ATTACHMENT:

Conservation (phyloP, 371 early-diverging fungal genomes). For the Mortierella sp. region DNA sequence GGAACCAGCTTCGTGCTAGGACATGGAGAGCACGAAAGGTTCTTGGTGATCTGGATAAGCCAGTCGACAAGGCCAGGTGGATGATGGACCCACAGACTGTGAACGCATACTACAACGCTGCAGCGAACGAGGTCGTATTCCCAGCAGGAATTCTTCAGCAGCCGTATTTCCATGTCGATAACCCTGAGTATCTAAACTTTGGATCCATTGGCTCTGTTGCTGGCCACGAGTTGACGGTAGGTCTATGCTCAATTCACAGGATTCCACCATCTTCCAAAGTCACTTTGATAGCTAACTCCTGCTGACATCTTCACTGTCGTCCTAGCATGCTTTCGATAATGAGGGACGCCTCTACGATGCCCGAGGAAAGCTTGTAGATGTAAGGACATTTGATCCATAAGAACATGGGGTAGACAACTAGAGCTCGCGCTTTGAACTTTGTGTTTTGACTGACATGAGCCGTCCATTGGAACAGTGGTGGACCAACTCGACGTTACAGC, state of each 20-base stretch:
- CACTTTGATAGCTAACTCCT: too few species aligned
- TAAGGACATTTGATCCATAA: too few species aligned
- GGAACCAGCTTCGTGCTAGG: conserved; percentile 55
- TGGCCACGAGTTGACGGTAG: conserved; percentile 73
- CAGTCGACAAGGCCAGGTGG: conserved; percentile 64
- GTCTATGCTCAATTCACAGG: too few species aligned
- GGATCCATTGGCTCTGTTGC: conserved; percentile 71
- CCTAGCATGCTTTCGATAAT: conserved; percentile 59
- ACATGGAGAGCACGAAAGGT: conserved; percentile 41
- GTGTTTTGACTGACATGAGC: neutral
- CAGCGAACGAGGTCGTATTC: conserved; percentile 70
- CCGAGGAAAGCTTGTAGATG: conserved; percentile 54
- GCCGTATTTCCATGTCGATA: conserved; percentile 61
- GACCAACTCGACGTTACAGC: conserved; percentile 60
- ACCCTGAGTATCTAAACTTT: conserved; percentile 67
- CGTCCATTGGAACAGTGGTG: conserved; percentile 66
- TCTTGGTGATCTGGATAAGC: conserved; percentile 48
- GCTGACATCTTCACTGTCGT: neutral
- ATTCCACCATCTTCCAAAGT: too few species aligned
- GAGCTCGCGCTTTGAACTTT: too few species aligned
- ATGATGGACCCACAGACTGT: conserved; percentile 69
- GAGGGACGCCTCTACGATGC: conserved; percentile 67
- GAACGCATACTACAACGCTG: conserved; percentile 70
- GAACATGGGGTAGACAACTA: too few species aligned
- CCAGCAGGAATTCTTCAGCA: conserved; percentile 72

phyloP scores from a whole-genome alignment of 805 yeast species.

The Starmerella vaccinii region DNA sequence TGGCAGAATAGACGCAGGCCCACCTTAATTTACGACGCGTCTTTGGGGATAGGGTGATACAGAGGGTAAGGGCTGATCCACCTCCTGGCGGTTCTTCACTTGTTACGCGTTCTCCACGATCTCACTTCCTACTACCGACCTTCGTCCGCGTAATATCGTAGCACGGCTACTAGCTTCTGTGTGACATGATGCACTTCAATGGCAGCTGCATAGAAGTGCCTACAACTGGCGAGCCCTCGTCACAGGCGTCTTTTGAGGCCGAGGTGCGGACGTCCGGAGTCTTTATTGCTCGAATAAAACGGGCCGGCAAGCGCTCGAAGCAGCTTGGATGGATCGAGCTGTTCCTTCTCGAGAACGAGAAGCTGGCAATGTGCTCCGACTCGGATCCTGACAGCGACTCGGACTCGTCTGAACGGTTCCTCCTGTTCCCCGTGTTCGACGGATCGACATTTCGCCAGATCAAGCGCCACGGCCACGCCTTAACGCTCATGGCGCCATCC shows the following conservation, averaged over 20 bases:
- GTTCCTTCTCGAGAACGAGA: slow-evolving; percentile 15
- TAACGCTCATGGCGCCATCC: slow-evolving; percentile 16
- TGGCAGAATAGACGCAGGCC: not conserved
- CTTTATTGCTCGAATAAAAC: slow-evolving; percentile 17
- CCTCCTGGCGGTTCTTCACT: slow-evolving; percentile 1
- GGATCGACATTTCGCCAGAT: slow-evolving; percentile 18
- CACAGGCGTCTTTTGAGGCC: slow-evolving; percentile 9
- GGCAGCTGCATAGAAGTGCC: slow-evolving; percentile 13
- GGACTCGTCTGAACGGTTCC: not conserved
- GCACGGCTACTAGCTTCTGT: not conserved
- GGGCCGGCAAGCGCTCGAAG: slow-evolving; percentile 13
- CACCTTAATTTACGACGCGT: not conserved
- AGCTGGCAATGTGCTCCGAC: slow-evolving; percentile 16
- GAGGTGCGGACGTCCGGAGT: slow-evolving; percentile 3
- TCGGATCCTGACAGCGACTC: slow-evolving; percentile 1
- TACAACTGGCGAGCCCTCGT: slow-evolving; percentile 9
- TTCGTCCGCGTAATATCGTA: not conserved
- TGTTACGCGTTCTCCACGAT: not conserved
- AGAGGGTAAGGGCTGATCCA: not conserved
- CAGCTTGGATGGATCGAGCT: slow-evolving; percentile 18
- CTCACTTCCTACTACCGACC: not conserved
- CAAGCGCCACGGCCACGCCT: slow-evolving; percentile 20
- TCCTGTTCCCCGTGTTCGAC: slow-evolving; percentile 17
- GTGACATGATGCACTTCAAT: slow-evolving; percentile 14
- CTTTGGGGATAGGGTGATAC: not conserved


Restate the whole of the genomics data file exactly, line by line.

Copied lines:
Conservation (phyloP, 371 early-diverging fungal genomes). For the Mortierella sp. region DNA sequence GGAACCAGCTTCGTGCTAGGACATGGAGAGCACGAAAGGTTCTTGGTGATCTGGATAAGCCAGTCGACAAGGCCAGGTGGATGATGGACCCACAGACTGTGAACGCATACTACAACGCTGCAGCGAACGAGGTCGTATTCCCAGCAGGAATTCTTCAGCAGCCGTATTTCCATGTCGATAACCCTGAGTATCTAAACTTTGGATCCATTGGCTCTGTTGCTGGCCACGAGTTGACGGTAGGTCTATGCTCAATTCACAGGATTCCACCATCTTCCAAAGTCACTTTGATAGCTAACTCCTGCTGACATCTTCACTGTCGTCCTAGCATGCTTTCGATAATGAGGGACGCCTCTACGATGCCCGAGGAAAGCTTGTAGATGTAAGGACATTTGATCCATAAGAACATGGGGTAGACAACTAGAGCTCGCGCTTTGAACTTTGTGTTTTGACTGACATGAGCCGTCCATTGGAACAGTGGTGGACCAACTCGACGTTACAGC, state of each 20-base stretch:
- CACTTTGATAGCTAACTCCT: too few species aligned
- TAAGGACATTTGATCCATAA: too few species aligned
- GGAACCAGCTTCGTGCTAGG: conserved; percentile 55
- TGGCCACGAGTTGACGGTAG: conserved; percentile 73
- CAGTCGACAAGGCCAGGTGG: conserved; percentile 64
- GTCTATGCTCAATTCACAGG: too few species aligned
- GGATCCATTGGCTCTGTTGC: conserved; percentile 71
- CCTAGCATGCTTTCGATAAT: conserved; percentile 59
- ACATGGAGAGCACGAAAGGT: conserved; percentile 41
- GTGTTTTGACTGACATGAGC: neutral
- CAGCGAACGAGGTCGTATTC: conserved; percentile 70
- CCGAGGAAAGCTTGTAGATG: conserved; percentile 54
- GCCGTATTTCCATGTCGATA: conserved; percentile 61
- GACCAACTCGACGTTACAGC: conserved; percentile 60
- ACCCTGAGTATCTAAACTTT: conserved; percentile 67
- CGTCCATTGGAACAGTGGTG: conserved; percentile 66
- TCTTGGTGATCTGGATAAGC: conserved; percentile 48
- GCTGACATCTTCACTGTCGT: neutral
- ATTCCACCATCTTCCAAAGT: too few species aligned
- GAGCTCGCGCTTTGAACTTT: too few species aligned
- ATGATGGACCCACAGACTGT: conserved; percentile 69
- GAGGGACGCCTCTACGATGC: conserved; percentile 67
- GAACGCATACTACAACGCTG: conserved; percentile 70
- GAACATGGGGTAGACAACTA: too few species aligned
- CCAGCAGGAATTCTTCAGCA: conserved; percentile 72

phyloP scores from a whole-genome alignment of 805 yeast species.

The Starmerella vaccinii region DNA sequence TGGCAGAATAGACGCAGGCCCACCTTAATTTACGACGCGTCTTTGGGGATAGGGTGATACAGAGGGTAAGGGCTGATCCACCTCCTGGCGGTTCTTCACTTGTTACGCGTTCTCCACGATCTCACTTCCTACTACCGACCTTCGTCCGCGTAATATCGTAGCACGGCTACTAGCTTCTGTGTGACATGATGCACTTCAATGGCAGCTGCATAGAAGTGCCTACAACTGGCGAGCCCTCGTCACAGGCGTCTTTTGAGGCCGAGGTGCGGACGTCCGGAGTCTTTATTGCTCGAATAAAACGGGCCGGCAAGCGCTCGAAGCAGCTTGGATGGATCGAGCTGTTCCTTCTCGAGAACGAGAAGCTGGCAATGTGCTCCGACTCGGATCCTGACAGCGACTCGGACTCGTCTGAACGGTTCCTCCTGTTCCCCGTGTTCGACGGATCGACATTTCGCCAGATCAAGCGCCACGGCCACGCCTTAACGCTCATGGCGCCATCC shows the following conservation, averaged over 20 bases:
- GTTCCTTCTCGAGAACGAGA: slow-evolving; percentile 15
- TAACGCTCATGGCGCCATCC: slow-evolving; percentile 16
- TGGCAGAATAGACGCAGGCC: not conserved
- CTTTATTGCTCGAATAAAAC: slow-evolving; percentile 17
- CCTCCTGGCGGTTCTTCACT: slow-evolving; percentile 1
- GGATCGACATTTCGCCAGAT: slow-evolving; percentile 18
- CACAGGCGTCTTTTGAGGCC: slow-evolving; percentile 9
- GGCAGCTGCATAGAAGTGCC: slow-evolving; percentile 13
- GGACTCGTCTGAACGGTTCC: not conserved
- GCACGGCTACTAGCTTCTGT: not conserved
- GGGCCGGCAAGCGCTCGAAG: slow-evolving; percentile 13
- CACCTTAATTTACGACGCGT: not conserved
- AGCTGGCAATGTGCTCCGAC: slow-evolving; percentile 16
- GAGGTGCGGACGTCCGGAGT: slow-evolving; percentile 3
- TCGGATCCTGACAGCGACTC: slow-evolving; percentile 1
- TACAACTGGCGAGCCCTCGT: slow-evolving; percentile 9
- TTCGTCCGCGTAATATCGTA: not conserved
- TGTTACGCGTTCTCCACGAT: not conserved
- AGAGGGTAAGGGCTGATCCA: not conserved
- CAGCTTGGATGGATCGAGCT: slow-evolving; percentile 18
- CTCACTTCCTACTACCGACC: not conserved
- CAAGCGCCACGGCCACGCCT: slow-evolving; percentile 20
- TCCTGTTCCCCGTGTTCGAC: slow-evolving; percentile 17
- GTGACATGATGCACTTCAAT: slow-evolving; percentile 14
- CTTTGGGGATAGGGTGATAC: not conserved